The word "Zen" is tossed about a lot, but real Zen is simple: it's coming back to this moment, to the natural, obvious simplicity of our true nature. 

"Mindfulness" is all over the news these days. From the American Medical Association to the Harvard Business Review, the research is clear: meditation works for health, productivity, and insight. 

Zen practitioners know this better than most. Zen, however, is about a lot more than stress reduction, efficiency in the workplace, inner peace, or even Enlightenment. 

(A clever Zen student might say, "it's about a lot less, too.") 

In 2007 I met the irreverent and iconoclastic Zen master,  Jun Po Denis Kelly Roshi. By that point, I'd been studying and training in Tibetan Buddhism (Dzochen) for over ten years under Lama Tsering Everest, but what I lacked was integration. I had my spiritual practice and insights here, my work there, my relationships over yonder, all separate from one another.  

Jun Po had the wisdom and experience to show a path that integrated contemplative insight with day-to-day, real world life. It welcomed, even encouraged, skepticism and critical thinking, while pushing for radical emotional maturity.

Since our first meeting, Jun Po and I have collaborated on two books on Zen -- the award-winning A Heart Blown Open (Divine Arts Media, 2012), and The Heart of Zen (North Atlantic Books, 2014).  Our first meeting about me writing his life story is a story in-and-of itself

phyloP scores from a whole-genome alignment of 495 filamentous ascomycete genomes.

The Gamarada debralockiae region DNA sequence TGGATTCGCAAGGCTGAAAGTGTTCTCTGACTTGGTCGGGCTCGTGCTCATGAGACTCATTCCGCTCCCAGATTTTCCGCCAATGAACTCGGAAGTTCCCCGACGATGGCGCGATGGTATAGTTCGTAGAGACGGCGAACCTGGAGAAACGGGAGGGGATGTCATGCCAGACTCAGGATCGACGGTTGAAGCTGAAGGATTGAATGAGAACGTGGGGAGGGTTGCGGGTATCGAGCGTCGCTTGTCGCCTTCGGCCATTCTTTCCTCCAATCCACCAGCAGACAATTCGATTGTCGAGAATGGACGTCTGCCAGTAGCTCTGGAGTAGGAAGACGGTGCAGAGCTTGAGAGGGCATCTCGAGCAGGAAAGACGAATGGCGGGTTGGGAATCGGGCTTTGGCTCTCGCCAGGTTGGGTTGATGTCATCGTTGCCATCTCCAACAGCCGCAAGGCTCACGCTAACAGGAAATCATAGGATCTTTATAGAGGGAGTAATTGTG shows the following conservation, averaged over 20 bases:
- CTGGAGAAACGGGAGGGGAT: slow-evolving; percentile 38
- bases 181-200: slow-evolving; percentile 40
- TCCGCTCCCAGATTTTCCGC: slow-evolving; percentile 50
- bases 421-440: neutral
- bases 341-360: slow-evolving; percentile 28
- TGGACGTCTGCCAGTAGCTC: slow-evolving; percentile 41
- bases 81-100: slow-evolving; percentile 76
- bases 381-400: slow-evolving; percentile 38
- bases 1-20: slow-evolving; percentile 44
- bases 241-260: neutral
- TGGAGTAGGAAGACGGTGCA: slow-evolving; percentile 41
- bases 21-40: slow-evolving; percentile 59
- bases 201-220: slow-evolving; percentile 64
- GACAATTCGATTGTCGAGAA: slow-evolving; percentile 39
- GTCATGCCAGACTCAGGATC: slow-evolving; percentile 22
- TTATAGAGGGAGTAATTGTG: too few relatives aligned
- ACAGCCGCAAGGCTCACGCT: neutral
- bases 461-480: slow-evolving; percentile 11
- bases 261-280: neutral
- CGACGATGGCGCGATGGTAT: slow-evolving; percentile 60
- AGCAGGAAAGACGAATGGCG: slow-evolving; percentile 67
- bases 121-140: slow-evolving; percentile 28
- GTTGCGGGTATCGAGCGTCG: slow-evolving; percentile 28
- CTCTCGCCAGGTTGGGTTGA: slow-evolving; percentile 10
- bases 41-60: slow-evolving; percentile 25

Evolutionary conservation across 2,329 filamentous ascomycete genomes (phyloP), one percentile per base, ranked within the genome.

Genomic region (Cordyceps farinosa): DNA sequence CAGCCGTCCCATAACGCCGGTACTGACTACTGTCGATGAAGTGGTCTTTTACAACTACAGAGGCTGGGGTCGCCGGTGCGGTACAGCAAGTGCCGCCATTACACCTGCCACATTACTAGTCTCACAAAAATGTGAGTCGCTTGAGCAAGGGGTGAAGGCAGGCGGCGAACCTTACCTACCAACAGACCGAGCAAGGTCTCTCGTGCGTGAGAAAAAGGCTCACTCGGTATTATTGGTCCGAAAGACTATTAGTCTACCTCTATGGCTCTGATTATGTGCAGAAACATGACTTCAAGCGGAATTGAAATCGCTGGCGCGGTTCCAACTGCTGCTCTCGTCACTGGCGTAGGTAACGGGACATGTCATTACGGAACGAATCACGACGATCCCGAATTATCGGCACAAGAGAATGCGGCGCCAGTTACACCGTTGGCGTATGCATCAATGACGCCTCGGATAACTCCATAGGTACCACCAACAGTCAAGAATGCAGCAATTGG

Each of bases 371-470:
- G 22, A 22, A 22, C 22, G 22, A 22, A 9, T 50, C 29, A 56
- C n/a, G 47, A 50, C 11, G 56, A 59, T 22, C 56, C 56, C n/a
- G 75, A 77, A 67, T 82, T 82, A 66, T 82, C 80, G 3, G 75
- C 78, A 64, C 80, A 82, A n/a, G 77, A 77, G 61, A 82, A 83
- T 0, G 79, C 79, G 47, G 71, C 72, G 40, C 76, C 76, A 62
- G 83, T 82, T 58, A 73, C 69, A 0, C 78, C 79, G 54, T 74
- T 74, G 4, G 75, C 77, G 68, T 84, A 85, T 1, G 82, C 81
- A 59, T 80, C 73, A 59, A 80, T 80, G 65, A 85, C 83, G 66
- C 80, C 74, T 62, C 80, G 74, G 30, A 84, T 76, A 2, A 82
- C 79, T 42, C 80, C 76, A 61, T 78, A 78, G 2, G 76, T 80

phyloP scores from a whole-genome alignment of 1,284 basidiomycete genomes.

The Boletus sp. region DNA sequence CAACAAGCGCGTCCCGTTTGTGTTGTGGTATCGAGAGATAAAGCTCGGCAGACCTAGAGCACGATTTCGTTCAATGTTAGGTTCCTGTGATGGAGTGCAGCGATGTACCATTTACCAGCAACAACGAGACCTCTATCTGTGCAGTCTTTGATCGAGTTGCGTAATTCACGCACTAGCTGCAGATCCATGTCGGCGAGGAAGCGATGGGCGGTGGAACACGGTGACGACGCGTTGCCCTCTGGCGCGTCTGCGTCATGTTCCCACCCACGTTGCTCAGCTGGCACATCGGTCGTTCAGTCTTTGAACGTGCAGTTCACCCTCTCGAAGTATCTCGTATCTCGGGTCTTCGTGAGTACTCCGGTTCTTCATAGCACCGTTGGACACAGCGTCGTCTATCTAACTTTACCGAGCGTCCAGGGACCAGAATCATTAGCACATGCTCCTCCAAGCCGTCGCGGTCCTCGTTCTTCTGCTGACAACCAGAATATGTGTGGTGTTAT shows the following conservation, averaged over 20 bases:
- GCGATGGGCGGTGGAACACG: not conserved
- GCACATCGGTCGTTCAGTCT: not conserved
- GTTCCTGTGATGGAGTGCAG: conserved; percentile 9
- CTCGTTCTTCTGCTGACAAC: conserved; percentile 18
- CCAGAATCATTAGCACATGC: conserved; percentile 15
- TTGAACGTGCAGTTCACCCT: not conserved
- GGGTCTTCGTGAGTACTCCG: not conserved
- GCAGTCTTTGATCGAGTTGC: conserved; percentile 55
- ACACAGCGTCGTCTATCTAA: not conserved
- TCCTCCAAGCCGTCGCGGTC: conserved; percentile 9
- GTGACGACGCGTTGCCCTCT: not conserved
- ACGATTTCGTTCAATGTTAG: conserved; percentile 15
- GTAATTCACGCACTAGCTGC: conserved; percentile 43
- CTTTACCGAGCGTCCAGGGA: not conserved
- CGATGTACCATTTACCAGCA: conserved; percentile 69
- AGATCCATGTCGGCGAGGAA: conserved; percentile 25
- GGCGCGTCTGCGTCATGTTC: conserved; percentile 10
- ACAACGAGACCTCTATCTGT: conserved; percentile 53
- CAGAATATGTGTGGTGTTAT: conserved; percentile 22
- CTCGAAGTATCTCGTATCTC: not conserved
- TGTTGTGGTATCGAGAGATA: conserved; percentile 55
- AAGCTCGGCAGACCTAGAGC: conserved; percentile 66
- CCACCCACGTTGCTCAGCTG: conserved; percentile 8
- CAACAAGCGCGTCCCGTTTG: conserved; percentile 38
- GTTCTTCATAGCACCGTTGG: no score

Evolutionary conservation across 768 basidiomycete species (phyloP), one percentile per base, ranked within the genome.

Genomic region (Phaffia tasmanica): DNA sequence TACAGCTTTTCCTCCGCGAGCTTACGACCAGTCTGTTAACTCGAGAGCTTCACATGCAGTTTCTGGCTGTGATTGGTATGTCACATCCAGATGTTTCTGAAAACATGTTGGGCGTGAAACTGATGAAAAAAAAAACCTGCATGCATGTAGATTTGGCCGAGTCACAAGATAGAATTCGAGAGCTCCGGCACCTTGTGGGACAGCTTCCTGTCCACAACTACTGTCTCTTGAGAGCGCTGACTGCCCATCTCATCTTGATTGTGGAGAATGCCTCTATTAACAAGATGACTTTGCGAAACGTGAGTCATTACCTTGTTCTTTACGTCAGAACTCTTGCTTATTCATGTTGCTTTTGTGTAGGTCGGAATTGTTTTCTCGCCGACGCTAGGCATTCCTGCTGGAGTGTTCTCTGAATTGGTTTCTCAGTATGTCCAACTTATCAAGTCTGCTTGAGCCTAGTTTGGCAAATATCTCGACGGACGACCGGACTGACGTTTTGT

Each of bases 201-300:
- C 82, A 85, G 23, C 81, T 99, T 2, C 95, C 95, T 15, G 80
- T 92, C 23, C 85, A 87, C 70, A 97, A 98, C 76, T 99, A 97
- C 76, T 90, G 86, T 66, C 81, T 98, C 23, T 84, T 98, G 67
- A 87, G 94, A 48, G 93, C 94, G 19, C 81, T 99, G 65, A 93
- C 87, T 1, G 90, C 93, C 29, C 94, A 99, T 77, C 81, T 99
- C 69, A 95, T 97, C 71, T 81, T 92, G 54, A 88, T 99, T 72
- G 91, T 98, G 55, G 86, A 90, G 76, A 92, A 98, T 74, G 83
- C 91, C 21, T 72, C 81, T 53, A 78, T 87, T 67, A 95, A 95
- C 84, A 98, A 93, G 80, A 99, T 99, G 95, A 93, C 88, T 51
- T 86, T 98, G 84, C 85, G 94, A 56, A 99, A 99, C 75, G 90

Keith Martin-Smith2.jpg

I was ordained by Jun Po as a Zen priest in 2012 and given my dharma name, Kogen Ananda. As the Rev. Kogen Ananda, I (mostly) go by my lay name, Keith. 

In 2016, I was given the additional designation of sensei, or teacher, and authorized to transmit and teach this dharma. I also joined the Integral Zen (an offshoot of Junpo's Friends of Zen) board of directors to help and set the vision and direction of that organization moving forward. 

You can read more about this journey in Sarah Beasley's interview of me, for Buddhist Door.